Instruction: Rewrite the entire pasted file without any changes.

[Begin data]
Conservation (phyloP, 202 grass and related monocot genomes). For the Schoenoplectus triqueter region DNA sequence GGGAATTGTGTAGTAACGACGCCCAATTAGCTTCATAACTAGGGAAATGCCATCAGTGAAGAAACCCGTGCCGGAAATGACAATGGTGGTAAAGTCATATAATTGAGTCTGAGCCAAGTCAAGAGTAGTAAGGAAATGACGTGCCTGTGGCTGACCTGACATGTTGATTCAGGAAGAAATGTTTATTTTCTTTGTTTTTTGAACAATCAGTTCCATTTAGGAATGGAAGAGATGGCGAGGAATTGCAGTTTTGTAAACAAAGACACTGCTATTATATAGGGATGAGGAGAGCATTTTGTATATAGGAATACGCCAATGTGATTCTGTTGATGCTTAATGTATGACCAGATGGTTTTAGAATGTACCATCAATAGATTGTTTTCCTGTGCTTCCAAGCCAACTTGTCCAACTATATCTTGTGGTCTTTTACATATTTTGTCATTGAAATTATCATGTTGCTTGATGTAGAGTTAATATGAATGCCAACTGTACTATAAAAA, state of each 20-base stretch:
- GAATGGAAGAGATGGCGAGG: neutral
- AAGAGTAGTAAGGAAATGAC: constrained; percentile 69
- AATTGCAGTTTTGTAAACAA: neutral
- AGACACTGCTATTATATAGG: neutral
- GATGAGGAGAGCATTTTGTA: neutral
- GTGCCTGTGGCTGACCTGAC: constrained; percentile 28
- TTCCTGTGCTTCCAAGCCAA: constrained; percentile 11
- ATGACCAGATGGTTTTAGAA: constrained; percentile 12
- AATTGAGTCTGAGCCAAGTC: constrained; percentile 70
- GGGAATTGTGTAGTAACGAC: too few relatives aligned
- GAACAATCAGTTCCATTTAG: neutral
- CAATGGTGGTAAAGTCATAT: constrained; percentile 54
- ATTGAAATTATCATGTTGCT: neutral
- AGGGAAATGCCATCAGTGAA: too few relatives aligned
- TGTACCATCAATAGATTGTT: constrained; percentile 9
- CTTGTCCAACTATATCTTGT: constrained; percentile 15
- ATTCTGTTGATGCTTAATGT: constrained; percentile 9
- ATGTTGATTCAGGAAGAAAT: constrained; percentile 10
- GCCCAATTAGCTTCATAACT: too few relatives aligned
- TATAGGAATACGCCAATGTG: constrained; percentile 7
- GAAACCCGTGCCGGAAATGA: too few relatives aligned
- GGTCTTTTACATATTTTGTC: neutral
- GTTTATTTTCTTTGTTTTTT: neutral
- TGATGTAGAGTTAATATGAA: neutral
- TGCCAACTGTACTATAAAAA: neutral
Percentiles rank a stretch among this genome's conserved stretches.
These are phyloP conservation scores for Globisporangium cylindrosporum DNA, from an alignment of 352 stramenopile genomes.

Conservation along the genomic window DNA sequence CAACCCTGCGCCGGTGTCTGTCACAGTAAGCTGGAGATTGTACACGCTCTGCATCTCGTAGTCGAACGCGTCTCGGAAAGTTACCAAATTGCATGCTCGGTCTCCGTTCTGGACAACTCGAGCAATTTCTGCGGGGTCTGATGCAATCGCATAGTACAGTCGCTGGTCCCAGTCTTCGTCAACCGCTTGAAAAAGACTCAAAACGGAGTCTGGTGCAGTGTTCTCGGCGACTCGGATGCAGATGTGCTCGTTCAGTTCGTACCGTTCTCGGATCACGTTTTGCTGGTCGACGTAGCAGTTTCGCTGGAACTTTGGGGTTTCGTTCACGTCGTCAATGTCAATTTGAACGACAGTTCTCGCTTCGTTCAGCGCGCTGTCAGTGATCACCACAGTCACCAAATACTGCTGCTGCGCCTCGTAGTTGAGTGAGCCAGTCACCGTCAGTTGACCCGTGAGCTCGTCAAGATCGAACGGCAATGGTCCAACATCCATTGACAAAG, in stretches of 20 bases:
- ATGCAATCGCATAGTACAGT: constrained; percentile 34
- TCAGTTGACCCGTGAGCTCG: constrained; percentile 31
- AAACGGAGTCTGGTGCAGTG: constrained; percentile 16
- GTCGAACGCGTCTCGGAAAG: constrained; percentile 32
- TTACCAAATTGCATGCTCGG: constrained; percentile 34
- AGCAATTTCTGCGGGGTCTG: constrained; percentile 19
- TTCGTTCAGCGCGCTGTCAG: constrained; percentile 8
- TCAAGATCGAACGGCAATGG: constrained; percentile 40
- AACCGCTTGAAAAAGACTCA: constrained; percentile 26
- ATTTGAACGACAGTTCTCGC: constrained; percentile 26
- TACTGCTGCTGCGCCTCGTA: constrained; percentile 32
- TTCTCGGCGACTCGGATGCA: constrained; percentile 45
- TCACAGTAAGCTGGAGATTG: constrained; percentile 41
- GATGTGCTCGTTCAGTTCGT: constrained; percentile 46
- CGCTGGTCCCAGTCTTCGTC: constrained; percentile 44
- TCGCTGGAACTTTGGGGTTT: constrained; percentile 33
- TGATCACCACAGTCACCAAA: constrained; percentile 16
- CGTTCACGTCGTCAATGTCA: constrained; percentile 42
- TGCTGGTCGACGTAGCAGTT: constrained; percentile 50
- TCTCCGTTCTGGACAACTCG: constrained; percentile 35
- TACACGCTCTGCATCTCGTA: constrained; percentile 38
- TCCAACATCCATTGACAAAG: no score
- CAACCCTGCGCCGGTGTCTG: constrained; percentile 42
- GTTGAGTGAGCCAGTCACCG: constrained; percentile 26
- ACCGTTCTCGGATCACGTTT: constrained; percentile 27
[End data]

Conservation (phyloP, 202 grass and related monocot genomes). For the Schoenoplectus triqueter region DNA sequence GGGAATTGTGTAGTAACGACGCCCAATTAGCTTCATAACTAGGGAAATGCCATCAGTGAAGAAACCCGTGCCGGAAATGACAATGGTGGTAAAGTCATATAATTGAGTCTGAGCCAAGTCAAGAGTAGTAAGGAAATGACGTGCCTGTGGCTGACCTGACATGTTGATTCAGGAAGAAATGTTTATTTTCTTTGTTTTTTGAACAATCAGTTCCATTTAGGAATGGAAGAGATGGCGAGGAATTGCAGTTTTGTAAACAAAGACACTGCTATTATATAGGGATGAGGAGAGCATTTTGTATATAGGAATACGCCAATGTGATTCTGTTGATGCTTAATGTATGACCAGATGGTTTTAGAATGTACCATCAATAGATTGTTTTCCTGTGCTTCCAAGCCAACTTGTCCAACTATATCTTGTGGTCTTTTACATATTTTGTCATTGAAATTATCATGTTGCTTGATGTAGAGTTAATATGAATGCCAACTGTACTATAAAAA, state of each 20-base stretch:
- GAATGGAAGAGATGGCGAGG: neutral
- AAGAGTAGTAAGGAAATGAC: constrained; percentile 69
- AATTGCAGTTTTGTAAACAA: neutral
- AGACACTGCTATTATATAGG: neutral
- GATGAGGAGAGCATTTTGTA: neutral
- GTGCCTGTGGCTGACCTGAC: constrained; percentile 28
- TTCCTGTGCTTCCAAGCCAA: constrained; percentile 11
- ATGACCAGATGGTTTTAGAA: constrained; percentile 12
- AATTGAGTCTGAGCCAAGTC: constrained; percentile 70
- GGGAATTGTGTAGTAACGAC: too few relatives aligned
- GAACAATCAGTTCCATTTAG: neutral
- CAATGGTGGTAAAGTCATAT: constrained; percentile 54
- ATTGAAATTATCATGTTGCT: neutral
- AGGGAAATGCCATCAGTGAA: too few relatives aligned
- TGTACCATCAATAGATTGTT: constrained; percentile 9
- CTTGTCCAACTATATCTTGT: constrained; percentile 15
- ATTCTGTTGATGCTTAATGT: constrained; percentile 9
- ATGTTGATTCAGGAAGAAAT: constrained; percentile 10
- GCCCAATTAGCTTCATAACT: too few relatives aligned
- TATAGGAATACGCCAATGTG: constrained; percentile 7
- GAAACCCGTGCCGGAAATGA: too few relatives aligned
- GGTCTTTTACATATTTTGTC: neutral
- GTTTATTTTCTTTGTTTTTT: neutral
- TGATGTAGAGTTAATATGAA: neutral
- TGCCAACTGTACTATAAAAA: neutral
Percentiles rank a stretch among this genome's conserved stretches.
These are phyloP conservation scores for Globisporangium cylindrosporum DNA, from an alignment of 352 stramenopile genomes.

Conservation along the genomic window DNA sequence CAACCCTGCGCCGGTGTCTGTCACAGTAAGCTGGAGATTGTACACGCTCTGCATCTCGTAGTCGAACGCGTCTCGGAAAGTTACCAAATTGCATGCTCGGTCTCCGTTCTGGACAACTCGAGCAATTTCTGCGGGGTCTGATGCAATCGCATAGTACAGTCGCTGGTCCCAGTCTTCGTCAACCGCTTGAAAAAGACTCAAAACGGAGTCTGGTGCAGTGTTCTCGGCGACTCGGATGCAGATGTGCTCGTTCAGTTCGTACCGTTCTCGGATCACGTTTTGCTGGTCGACGTAGCAGTTTCGCTGGAACTTTGGGGTTTCGTTCACGTCGTCAATGTCAATTTGAACGACAGTTCTCGCTTCGTTCAGCGCGCTGTCAGTGATCACCACAGTCACCAAATACTGCTGCTGCGCCTCGTAGTTGAGTGAGCCAGTCACCGTCAGTTGACCCGTGAGCTCGTCAAGATCGAACGGCAATGGTCCAACATCCATTGACAAAG, in stretches of 20 bases:
- ATGCAATCGCATAGTACAGT: constrained; percentile 34
- TCAGTTGACCCGTGAGCTCG: constrained; percentile 31
- AAACGGAGTCTGGTGCAGTG: constrained; percentile 16
- GTCGAACGCGTCTCGGAAAG: constrained; percentile 32
- TTACCAAATTGCATGCTCGG: constrained; percentile 34
- AGCAATTTCTGCGGGGTCTG: constrained; percentile 19
- TTCGTTCAGCGCGCTGTCAG: constrained; percentile 8
- TCAAGATCGAACGGCAATGG: constrained; percentile 40
- AACCGCTTGAAAAAGACTCA: constrained; percentile 26
- ATTTGAACGACAGTTCTCGC: constrained; percentile 26
- TACTGCTGCTGCGCCTCGTA: constrained; percentile 32
- TTCTCGGCGACTCGGATGCA: constrained; percentile 45
- TCACAGTAAGCTGGAGATTG: constrained; percentile 41
- GATGTGCTCGTTCAGTTCGT: constrained; percentile 46
- CGCTGGTCCCAGTCTTCGTC: constrained; percentile 44
- TCGCTGGAACTTTGGGGTTT: constrained; percentile 33
- TGATCACCACAGTCACCAAA: constrained; percentile 16
- CGTTCACGTCGTCAATGTCA: constrained; percentile 42
- TGCTGGTCGACGTAGCAGTT: constrained; percentile 50
- TCTCCGTTCTGGACAACTCG: constrained; percentile 35
- TACACGCTCTGCATCTCGTA: constrained; percentile 38
- TCCAACATCCATTGACAAAG: no score
- CAACCCTGCGCCGGTGTCTG: constrained; percentile 42
- GTTGAGTGAGCCAGTCACCG: constrained; percentile 26
- ACCGTTCTCGGATCACGTTT: constrained; percentile 27